Episode 44. November 27, 2016. First off I want to wish everyone a very happy Thanksgiving Holiday. Even though Thanksgiving is not celebrated in the Philippines, we were still able to make it a special day. LaDawn and I are so grateful for our family and for each other. I also want to mention that on Wednesday, November 30th, my dad, Leonard Robert Kunz would have been 99 years old. I am sp grateful for everything that he taught me. Today, however, I want to talk about lessons that I learned from our yellow labrador, Sadie.
We bought Sadie for $40 dollars in 1998. We were looking for a puppy and went to a man’s home to see about buying one. The puppies were cute, but we fell in love with 18 month old Sadie. She was from a previous litter and if I remember right had been sold but the person
buying her just couldn’t handle her energy, so he brought her back. We thought for $40 dollars, she would be a bargain, and since we had a couple of acres for her to run on, we weren’t all that concerned about her energy level. I mean after all, she was a lab, and everyone knows that labs have a lot of energy, especially when they are young.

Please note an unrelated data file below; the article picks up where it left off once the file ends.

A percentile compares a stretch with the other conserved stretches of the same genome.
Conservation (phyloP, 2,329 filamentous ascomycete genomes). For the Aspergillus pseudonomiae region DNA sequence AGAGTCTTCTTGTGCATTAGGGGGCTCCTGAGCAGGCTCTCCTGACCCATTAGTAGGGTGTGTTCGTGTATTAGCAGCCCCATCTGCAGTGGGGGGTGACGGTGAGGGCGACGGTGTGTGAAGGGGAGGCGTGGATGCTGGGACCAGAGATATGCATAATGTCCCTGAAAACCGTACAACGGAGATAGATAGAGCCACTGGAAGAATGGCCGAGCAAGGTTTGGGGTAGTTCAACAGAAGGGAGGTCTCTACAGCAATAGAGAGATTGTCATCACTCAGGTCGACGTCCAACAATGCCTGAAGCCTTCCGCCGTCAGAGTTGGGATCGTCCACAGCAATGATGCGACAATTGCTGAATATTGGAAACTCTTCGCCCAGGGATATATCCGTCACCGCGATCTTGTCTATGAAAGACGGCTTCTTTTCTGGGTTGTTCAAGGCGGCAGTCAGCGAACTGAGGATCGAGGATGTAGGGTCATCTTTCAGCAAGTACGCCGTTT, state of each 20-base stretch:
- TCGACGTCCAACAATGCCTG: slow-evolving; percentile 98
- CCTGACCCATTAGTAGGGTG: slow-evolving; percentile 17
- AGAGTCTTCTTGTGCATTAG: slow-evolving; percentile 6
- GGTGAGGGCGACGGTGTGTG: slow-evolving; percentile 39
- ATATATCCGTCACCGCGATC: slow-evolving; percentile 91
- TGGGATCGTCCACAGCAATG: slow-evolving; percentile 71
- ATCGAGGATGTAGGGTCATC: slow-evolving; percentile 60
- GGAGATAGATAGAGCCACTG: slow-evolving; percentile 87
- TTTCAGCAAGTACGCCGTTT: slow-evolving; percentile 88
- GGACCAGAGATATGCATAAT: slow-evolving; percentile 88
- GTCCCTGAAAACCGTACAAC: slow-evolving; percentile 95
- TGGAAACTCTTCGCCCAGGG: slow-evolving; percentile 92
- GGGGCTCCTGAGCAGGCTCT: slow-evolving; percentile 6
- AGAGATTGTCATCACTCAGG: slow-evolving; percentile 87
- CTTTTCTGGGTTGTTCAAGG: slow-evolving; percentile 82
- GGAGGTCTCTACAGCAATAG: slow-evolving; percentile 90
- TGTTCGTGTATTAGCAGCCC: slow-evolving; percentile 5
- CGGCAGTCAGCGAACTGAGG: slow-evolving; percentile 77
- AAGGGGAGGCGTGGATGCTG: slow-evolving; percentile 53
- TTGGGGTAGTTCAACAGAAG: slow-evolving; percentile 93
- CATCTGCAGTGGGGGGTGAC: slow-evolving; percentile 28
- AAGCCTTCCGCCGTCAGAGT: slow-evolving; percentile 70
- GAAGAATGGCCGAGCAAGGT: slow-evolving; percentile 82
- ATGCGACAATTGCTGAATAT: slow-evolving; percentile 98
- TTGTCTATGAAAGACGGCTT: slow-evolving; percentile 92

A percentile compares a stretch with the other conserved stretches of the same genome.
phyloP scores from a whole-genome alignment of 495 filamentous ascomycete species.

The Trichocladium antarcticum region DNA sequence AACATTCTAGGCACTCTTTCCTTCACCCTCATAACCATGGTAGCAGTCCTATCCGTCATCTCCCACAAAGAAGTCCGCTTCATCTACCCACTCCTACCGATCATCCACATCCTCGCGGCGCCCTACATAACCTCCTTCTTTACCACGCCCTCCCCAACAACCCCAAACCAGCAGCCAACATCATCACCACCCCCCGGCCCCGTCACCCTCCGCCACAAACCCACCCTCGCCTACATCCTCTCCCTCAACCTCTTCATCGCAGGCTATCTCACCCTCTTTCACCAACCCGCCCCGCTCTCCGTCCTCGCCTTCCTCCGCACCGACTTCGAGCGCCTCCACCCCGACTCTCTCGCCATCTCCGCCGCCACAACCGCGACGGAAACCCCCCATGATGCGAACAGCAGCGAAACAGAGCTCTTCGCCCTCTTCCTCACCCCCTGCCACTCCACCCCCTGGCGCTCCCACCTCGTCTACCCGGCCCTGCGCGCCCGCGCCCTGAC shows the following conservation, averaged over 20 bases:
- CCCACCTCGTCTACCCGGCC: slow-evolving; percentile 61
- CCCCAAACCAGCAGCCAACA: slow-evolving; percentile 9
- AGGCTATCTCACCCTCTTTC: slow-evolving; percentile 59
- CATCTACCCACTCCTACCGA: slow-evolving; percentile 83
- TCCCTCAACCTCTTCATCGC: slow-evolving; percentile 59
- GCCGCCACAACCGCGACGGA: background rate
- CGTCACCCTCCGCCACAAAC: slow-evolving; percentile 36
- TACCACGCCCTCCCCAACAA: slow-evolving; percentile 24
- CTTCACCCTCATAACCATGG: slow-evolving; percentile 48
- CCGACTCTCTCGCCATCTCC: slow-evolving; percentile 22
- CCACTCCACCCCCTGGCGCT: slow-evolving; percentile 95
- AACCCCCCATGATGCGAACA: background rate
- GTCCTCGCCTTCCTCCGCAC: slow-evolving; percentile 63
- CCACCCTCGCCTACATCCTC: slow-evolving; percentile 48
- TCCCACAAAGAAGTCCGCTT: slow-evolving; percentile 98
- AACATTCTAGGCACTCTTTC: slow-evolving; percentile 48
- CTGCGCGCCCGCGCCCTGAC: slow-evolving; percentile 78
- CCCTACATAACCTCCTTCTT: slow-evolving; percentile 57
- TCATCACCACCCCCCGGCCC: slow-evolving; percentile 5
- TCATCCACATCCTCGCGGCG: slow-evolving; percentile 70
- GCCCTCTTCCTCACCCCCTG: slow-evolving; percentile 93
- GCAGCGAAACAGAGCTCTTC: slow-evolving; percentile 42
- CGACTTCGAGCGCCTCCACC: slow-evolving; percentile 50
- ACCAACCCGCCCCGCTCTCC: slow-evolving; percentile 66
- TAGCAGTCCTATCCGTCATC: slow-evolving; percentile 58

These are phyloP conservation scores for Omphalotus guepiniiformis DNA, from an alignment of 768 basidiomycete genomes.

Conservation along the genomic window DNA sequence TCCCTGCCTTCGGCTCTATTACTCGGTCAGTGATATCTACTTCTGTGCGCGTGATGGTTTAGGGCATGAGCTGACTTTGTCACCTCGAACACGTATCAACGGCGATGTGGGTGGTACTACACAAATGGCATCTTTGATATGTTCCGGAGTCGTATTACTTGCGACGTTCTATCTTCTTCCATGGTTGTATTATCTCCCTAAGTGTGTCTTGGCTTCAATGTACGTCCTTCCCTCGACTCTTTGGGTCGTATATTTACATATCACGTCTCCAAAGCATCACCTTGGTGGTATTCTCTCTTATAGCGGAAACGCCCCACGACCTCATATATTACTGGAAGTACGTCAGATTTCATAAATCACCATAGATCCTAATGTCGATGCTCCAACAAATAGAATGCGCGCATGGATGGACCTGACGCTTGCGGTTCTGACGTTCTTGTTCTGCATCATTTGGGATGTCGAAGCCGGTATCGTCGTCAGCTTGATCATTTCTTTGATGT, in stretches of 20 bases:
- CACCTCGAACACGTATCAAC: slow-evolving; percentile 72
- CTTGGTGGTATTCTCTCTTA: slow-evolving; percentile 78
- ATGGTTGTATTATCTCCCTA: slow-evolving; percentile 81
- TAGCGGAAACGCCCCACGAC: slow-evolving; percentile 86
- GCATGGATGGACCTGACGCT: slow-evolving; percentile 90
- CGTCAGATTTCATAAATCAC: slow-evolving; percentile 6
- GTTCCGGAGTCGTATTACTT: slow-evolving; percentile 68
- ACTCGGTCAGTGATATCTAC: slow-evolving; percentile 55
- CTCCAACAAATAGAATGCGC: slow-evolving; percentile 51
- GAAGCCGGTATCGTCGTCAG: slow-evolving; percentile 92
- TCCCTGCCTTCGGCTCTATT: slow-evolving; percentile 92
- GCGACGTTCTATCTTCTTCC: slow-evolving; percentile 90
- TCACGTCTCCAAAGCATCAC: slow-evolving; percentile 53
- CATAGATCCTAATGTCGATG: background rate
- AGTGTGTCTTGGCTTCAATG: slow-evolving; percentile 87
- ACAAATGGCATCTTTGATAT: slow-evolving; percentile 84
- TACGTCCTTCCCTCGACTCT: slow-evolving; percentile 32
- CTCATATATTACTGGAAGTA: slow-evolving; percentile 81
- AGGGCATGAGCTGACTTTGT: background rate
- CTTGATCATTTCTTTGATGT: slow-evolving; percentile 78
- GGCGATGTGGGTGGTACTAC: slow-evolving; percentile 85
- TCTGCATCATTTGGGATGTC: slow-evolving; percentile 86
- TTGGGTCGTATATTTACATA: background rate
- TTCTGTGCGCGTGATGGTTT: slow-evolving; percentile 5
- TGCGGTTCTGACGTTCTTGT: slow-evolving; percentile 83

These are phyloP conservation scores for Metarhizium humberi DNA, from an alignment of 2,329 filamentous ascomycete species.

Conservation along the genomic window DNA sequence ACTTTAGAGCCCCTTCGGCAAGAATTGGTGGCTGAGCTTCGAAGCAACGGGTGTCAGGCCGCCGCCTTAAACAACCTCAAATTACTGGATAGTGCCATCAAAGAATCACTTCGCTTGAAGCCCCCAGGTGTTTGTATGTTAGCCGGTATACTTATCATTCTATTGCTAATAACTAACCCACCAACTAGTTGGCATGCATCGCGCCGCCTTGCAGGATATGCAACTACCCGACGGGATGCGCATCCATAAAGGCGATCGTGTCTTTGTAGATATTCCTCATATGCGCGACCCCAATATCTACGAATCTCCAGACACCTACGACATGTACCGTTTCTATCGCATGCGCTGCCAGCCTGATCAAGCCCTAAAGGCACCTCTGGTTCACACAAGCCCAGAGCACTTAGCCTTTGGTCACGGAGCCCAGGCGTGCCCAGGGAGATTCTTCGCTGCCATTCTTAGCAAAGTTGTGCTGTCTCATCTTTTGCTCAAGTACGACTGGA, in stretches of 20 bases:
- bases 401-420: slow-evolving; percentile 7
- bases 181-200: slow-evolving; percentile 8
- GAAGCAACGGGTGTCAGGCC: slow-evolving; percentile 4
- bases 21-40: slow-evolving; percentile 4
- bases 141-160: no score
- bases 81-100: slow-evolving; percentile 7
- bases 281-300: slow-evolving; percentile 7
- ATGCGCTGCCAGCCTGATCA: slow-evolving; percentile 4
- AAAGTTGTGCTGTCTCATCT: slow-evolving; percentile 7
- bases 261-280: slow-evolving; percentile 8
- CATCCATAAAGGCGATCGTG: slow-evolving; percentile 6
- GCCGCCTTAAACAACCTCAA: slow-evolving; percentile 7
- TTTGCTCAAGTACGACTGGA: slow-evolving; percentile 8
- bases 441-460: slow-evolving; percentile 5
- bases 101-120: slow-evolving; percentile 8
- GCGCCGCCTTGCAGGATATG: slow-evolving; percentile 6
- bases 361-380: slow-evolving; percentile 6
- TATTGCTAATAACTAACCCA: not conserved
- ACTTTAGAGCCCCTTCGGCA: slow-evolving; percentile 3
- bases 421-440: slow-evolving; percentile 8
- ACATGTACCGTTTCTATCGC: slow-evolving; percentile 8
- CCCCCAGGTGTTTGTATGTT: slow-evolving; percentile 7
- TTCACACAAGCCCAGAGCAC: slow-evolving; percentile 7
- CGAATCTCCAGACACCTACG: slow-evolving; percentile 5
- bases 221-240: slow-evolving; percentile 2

We quickly learned just how much Sadie loved people. I mean to the point of almost being obnoxious. Whenever a member of the family went outside she was right there walking about as close to you as she could get. If you sat down, she would come and sit down next to you, making sure she was touching you the whole time. We were beginning to see why someone brought her back. She needed a lot of attention!
As Sadie grew older she mellowed a bit, but still wanted to be around people. She was horribly afraid of fire crackers and thunder and her goal was to get in the house and hide on the 4th of July, New Years Eve and of course every time there was a thunderstorm. More than once we found in upstairs with one of the kids in their bed during a storm.
Not long after getting Sadie, we got a second dog, named Jessie. Jessie was a German Shepherd mix that we picked up from the Conroe Animal Shelter. She was a lot more temperamental and she didn’t particularly like Sadie, especially when Sadie would eat her own food and then try to eat Jessie’s. We broke up more than one fight between them.